Choppy playback over wired LAN


#1

I’ve posted about this before.  I thought I had it beat but I just watched about an hour of a ripped DVD (VOB files) over network shares and then it started.  I have tried all of the output ports and reduced the resolution down to 720p 60hz.    That seemed to work for a while on both composite & HDMI.  These WD players are the buggiest devices I’ve ever seen.   I thought for sure this would stop when I ran a wire to it.  I’ve had 2 WD Live players RMAd for the same symptoms.  I just got the latest one back and haven’t had time to evaluate it but I did notice the component port is dead.  I wonder what the odds are of one person getting 3 bad units in succession.  Somebody please make a suggestion.


#2

There’s a KNOWN ISSUE regarding playing VOB’s over the network, so you’re not going to be able to fix that unless you roll back to firmware 1.03.xx or earlier, or until WD releases a fix.


#3

Playing files over network either wired/wireless will be extremely hard to do. Ive tried every connection to this hub and the ONLY one that works 100 percent of the time is using an external drive-passport, my book, etc… and play my files through that…

Forget about playing large movies over lan…


#4

TonyPh12345 wrote:

There’s a KNOWN ISSUE regarding playing VOB’s over the network, so you’re not going to be able to fix that unless you roll back to firmware 1.03.xx or earlier, or until WD releases a fix.

 

If pre 1.03 firmware didn’t have this problem then clearly this was/is caused by WD updating their firmware.  That being the case (and since they know about it) why don’t they just fix it?  What rev will I have if I reset the hub?


#5

heid4055 wrote:

Playing files over network either wired/wireless will be extremely hard to do. Ive tried every connection to this hub and the ONLY one that works 100 percent of the time is using an external drive-passport, my book, etc… and play my files through that…

 

Forget about playing large movies over lan…

Why do people buy these things if not to do  exactly that?  That’s exactly why I bought it, both of them.  If the product simply won’t do  that then WD is guilty of false advertising.  Extremely guilty.  If the device will only play reliably from local storage they they shouldn’t even advertise it as a network device.  Their literature specifically says that VOB files are supported without any qualifications such as “from local storage only”.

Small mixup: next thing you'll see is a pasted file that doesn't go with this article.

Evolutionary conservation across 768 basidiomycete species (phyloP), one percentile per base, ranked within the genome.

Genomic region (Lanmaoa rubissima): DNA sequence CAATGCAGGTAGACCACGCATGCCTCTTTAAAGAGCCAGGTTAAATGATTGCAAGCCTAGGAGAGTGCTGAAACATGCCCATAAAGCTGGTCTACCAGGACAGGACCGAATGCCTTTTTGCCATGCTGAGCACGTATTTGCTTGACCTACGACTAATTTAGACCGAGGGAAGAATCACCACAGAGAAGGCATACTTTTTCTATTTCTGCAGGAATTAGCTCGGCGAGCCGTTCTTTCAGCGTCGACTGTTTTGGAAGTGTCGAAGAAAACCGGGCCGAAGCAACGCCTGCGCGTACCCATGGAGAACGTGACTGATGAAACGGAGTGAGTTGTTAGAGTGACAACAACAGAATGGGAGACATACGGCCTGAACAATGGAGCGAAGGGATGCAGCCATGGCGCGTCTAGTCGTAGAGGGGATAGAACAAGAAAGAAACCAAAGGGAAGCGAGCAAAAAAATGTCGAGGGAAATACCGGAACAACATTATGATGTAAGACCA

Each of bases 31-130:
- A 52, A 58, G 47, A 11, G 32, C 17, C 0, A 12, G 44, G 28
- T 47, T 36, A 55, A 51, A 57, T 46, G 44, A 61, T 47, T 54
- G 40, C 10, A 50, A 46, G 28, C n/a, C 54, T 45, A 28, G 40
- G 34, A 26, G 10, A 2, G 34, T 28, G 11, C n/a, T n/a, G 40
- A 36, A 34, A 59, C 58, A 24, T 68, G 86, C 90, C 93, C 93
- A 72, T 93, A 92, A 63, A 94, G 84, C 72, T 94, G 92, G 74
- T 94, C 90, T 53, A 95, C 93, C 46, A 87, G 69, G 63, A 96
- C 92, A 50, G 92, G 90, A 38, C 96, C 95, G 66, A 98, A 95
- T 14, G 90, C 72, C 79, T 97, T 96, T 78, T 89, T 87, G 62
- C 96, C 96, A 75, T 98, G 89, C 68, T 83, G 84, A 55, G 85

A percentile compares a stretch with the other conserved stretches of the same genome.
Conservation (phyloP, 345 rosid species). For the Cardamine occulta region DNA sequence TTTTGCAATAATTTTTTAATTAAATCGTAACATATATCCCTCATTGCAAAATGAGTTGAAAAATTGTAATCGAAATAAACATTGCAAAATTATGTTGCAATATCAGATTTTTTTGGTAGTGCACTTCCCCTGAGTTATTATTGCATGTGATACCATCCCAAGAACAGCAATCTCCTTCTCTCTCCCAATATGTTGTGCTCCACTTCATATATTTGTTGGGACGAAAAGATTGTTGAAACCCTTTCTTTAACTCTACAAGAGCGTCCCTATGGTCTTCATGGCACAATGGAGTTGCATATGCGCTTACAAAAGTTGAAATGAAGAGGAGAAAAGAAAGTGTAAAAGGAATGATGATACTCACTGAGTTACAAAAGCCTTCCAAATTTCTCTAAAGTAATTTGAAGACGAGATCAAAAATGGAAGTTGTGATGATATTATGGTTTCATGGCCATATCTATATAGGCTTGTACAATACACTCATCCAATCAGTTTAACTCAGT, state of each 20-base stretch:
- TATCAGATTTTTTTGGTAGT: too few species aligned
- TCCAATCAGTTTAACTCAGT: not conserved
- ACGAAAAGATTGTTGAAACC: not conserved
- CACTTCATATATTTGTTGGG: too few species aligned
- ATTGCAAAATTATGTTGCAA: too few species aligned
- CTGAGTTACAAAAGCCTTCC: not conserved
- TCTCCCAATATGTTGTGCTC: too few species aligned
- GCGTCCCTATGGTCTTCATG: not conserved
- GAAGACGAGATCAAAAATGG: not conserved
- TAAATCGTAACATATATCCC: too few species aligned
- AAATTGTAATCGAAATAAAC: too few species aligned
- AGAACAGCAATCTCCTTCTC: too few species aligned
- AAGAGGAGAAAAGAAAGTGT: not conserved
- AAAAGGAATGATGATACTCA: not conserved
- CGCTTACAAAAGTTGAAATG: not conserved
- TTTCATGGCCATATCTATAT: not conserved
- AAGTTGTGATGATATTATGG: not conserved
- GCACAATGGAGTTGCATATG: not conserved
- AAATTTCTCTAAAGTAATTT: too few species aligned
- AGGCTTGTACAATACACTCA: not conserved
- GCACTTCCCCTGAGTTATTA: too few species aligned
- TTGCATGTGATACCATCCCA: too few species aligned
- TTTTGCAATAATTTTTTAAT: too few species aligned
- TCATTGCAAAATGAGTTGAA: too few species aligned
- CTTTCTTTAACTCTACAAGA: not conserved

#6

Sorry, ya’ll, I got confused as to which product you have.

Only the LIVE / LIVE+ has known issues playing VOBS over the network.

The Live HUB has NO ISSUES playing ANY size files over the network, unless the bitrate exceeds the maximum.   But that’s not SIZE dependent.

I have several files that are over 40 Gb and they play just fine.


#7

TonyPh12345 wrote:

Sorry, ya’ll, I got confused as to which product you have.

 

Only the LIVE / LIVE+ has known issues playing VOBS over the network.

 

The Live HUB has NO ISSUES playing ANY size files over the network, unless the bitrate exceeds the maximum.   But that’s not SIZE dependent.

 

I have several files that are over 40 Gb and they play just fine.

 

I have both products so what I said stands.  However, If bitrate is my problem with the hub then what do I do about it?  Are files created with fixed  or variable bitrates or are players able to vary the playback bitrate to suit their abilitiesor is there some other course of action?


#8

ram1009 wrote:


TonyPh12345 wrote:

Sorry, ya’ll, I got confused as to which product you have.

 

Only the LIVE / LIVE+ has known issues playing VOBS over the network.

 

The Live HUB has NO ISSUES playing ANY size files over the network, unless the bitrate exceeds the maximum.   But that’s not SIZE dependent.

 

I have several files that are over 40 Gb and they play just fine.

 


I have both products so what I said stands.  However, If bitrate is my problem with the hub then what do I do about it?  Are files created with fixed  or variable bitrates or are players able to vary the playback bitrate to suit their abilitiesor is there some other course of action?


#9

Variable Bit Rate (VBR) should never be an issue…  The vast majority of my stuff is VBR…

First, it’d be a good idea to determine IF bitrate is the problem.    The only way to do that that I’m familiar with is to use the freeware MediaInfo tool, which will specify what the overall bitrate of the file is (which is an AVERAGE.   It does NOT find the PEAK bitrate;  I actually have no idea how to do that.)

If the Overall Bitrate is > 25 to 30 megabits per second, then that’s a likely problem.

You can use Freeware tools like HandBrake to re-compress the file, and usually reduce the bitrate by 60 to 70%.


#10